This was around my birthday in the month of June

So I also celebrated this news with friends at an Italian restaurant

There began my first experience with chronic renal failure

And my determination to keep this disease at bay


Since then I was living with this affliction caused by Lithium

For over 15 years I’ve watched my lab work with concern

At times the results gave me hope that I wouldn’t need dialysis

But now it looks as though this would be the case.


I have no regrets for I have had a long ride doing what I enjoy

But the Universal Spirit knows best as I sync with nature

It looks as though by the time I get there I’ll be fully used up

For over the years I suffered with manic depression, high blood pressure,

Unitary Tract Infection, diabetes, glaucoma, macular degeneration,

And has been the recipient of a pacemaker


Frankly I don’t expect healing from the Universal Spirit

For I have been profoundly blessed in many unexpected ways

Over the years my physical decline has been gradual

And I have grappled with each health problem

With the challenges of living a sensible lifestyle

I pray for only good results from all suffering as I reflect

On the syncing process with nature

But only God really knows how soon my end will be.


Read my autobiography entitled, Life’s Passages: From Guyana to America available at for further insights into my life.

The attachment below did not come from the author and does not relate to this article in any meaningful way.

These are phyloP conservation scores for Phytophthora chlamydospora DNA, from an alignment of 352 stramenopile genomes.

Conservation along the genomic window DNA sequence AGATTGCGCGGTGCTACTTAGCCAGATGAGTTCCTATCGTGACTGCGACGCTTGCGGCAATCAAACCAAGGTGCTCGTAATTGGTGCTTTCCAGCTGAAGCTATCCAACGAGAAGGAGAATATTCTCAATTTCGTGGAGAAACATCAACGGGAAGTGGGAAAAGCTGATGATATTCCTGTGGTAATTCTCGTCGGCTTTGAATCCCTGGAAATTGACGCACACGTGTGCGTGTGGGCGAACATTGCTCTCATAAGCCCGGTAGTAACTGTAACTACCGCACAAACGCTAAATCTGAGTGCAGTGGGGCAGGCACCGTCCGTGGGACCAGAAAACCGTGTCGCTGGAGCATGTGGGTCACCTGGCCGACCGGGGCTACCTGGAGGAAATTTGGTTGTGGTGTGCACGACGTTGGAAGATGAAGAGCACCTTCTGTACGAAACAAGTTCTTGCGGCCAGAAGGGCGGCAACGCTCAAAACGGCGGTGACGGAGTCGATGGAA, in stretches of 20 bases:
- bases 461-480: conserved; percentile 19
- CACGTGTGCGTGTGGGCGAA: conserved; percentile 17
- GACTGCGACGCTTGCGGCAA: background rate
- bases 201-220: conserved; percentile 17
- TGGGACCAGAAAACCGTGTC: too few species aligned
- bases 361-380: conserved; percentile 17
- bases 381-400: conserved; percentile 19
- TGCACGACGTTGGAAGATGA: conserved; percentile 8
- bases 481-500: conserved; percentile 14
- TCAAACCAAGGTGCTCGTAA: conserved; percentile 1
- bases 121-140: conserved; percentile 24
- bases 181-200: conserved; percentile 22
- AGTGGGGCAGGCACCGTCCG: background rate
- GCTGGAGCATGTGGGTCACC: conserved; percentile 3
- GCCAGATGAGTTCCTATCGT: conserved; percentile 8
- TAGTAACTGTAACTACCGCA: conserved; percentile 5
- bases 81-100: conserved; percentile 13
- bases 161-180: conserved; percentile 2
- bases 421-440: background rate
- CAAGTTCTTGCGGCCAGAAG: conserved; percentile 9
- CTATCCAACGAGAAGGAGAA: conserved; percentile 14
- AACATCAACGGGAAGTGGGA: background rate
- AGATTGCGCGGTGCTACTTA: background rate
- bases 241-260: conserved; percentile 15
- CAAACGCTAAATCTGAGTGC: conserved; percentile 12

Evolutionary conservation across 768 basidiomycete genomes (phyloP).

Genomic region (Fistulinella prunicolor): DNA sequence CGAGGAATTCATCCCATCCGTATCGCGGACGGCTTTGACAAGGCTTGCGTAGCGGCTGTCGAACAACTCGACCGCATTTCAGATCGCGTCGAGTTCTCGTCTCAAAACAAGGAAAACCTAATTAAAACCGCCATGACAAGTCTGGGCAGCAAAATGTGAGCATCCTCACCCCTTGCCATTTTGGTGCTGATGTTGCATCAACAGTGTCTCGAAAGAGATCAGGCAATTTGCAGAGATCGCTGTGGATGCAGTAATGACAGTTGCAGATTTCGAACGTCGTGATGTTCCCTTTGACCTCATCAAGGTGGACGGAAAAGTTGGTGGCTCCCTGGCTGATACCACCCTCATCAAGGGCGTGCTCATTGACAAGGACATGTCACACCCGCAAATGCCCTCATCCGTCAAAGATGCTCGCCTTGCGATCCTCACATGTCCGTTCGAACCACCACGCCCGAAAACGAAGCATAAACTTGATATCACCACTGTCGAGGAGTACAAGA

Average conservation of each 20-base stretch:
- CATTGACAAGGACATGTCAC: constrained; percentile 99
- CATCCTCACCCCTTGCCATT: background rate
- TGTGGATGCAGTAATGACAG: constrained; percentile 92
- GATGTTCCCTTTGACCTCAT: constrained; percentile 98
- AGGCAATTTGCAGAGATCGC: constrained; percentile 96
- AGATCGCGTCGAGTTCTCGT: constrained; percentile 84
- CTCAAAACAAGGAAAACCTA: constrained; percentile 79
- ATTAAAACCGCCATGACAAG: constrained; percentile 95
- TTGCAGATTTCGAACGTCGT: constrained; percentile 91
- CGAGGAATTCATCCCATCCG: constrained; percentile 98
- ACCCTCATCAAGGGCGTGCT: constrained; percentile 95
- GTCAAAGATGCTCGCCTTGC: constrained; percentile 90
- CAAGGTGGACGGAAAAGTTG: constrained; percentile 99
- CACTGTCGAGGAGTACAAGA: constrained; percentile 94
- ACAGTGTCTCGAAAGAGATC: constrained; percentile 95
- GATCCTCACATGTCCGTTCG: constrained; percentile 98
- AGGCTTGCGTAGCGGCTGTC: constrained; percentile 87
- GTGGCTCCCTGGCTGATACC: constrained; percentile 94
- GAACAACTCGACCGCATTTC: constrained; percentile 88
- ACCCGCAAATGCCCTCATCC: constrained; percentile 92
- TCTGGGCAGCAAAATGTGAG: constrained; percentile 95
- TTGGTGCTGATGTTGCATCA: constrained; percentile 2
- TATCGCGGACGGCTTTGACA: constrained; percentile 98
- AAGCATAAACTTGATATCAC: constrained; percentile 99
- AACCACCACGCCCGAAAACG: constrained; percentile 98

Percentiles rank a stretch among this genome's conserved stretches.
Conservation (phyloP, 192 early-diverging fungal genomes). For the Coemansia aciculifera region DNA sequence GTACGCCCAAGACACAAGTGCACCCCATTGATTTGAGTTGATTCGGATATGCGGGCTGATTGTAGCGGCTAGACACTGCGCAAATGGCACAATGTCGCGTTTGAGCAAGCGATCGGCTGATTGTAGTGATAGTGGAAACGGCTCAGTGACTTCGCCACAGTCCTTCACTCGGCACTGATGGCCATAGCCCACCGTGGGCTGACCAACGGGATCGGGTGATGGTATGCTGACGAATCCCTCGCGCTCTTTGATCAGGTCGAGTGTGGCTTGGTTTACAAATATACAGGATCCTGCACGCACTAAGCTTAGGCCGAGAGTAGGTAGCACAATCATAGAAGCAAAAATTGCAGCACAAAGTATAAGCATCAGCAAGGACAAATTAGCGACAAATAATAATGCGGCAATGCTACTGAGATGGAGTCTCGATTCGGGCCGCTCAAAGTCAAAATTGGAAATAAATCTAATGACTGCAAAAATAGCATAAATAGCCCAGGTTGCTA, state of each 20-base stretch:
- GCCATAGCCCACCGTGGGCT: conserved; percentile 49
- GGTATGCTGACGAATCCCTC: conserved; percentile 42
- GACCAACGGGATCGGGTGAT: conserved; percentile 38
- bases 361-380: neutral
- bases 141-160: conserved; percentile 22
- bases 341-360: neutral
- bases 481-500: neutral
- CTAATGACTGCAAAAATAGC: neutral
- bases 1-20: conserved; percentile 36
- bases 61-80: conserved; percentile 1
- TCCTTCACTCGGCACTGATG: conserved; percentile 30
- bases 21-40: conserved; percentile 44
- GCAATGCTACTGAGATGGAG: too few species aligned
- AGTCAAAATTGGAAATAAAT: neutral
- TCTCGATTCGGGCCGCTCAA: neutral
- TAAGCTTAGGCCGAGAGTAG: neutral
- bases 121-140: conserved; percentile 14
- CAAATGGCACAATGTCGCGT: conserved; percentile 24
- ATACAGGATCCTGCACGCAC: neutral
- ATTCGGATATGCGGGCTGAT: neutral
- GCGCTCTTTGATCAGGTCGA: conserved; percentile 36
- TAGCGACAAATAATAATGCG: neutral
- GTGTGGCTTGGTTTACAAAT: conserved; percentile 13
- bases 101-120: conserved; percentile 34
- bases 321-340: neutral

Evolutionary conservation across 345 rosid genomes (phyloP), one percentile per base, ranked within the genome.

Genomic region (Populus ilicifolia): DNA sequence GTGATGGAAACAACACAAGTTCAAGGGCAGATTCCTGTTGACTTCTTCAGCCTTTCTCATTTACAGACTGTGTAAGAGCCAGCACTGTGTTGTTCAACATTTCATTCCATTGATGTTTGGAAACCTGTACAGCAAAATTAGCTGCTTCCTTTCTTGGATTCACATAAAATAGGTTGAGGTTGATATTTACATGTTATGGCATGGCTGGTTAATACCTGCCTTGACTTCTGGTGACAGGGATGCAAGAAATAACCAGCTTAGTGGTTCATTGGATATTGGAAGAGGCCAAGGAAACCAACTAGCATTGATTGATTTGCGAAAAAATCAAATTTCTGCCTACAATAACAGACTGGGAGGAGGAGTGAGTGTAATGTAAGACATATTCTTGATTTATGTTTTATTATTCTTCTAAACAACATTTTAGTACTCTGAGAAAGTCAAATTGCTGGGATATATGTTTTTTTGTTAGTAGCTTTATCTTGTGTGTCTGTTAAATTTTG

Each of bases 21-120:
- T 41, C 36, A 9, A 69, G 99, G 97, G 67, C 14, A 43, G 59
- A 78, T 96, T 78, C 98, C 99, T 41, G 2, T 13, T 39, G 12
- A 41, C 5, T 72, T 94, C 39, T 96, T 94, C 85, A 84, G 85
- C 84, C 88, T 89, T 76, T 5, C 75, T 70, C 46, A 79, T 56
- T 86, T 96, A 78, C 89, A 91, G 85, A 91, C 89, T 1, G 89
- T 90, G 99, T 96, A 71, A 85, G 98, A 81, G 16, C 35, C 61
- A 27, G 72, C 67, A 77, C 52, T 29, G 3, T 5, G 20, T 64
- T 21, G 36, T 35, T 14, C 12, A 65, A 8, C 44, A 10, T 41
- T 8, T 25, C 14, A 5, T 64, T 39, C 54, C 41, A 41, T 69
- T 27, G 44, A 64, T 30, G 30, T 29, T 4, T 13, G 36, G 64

The Baha’i Faith Beliefs

Baha’i teachings are a great deal like other monotheistic faiths.  They are centered on the following concepts:

  1. God is seen as single and all powerful.
  2. Religion is considered orderly and progressive as revealed by God through his manifestations.
  3. Emphasis is placed on the unity of all peoples, and the faith openly rejects racism, and nationalism.
  4. The principles that permeate are wrapped together in the unity of God, religion, and humanity.
  5. God’s will is often revealed through messengers with transforming characteristics with implications for people.
  6. God is viewed as omniscient, omnipresent, imperishable, and the Almighty Creator of all things.
  7. God’s greatness is beyond humans’ comprehension, but they understand Him through His Manifestations.
  8. It’s for Baha’i believers to learn about God through prayer, reflection, and service to others.
  9. Baha’i beliefs are often described as syncretic combinations of other faith traditions.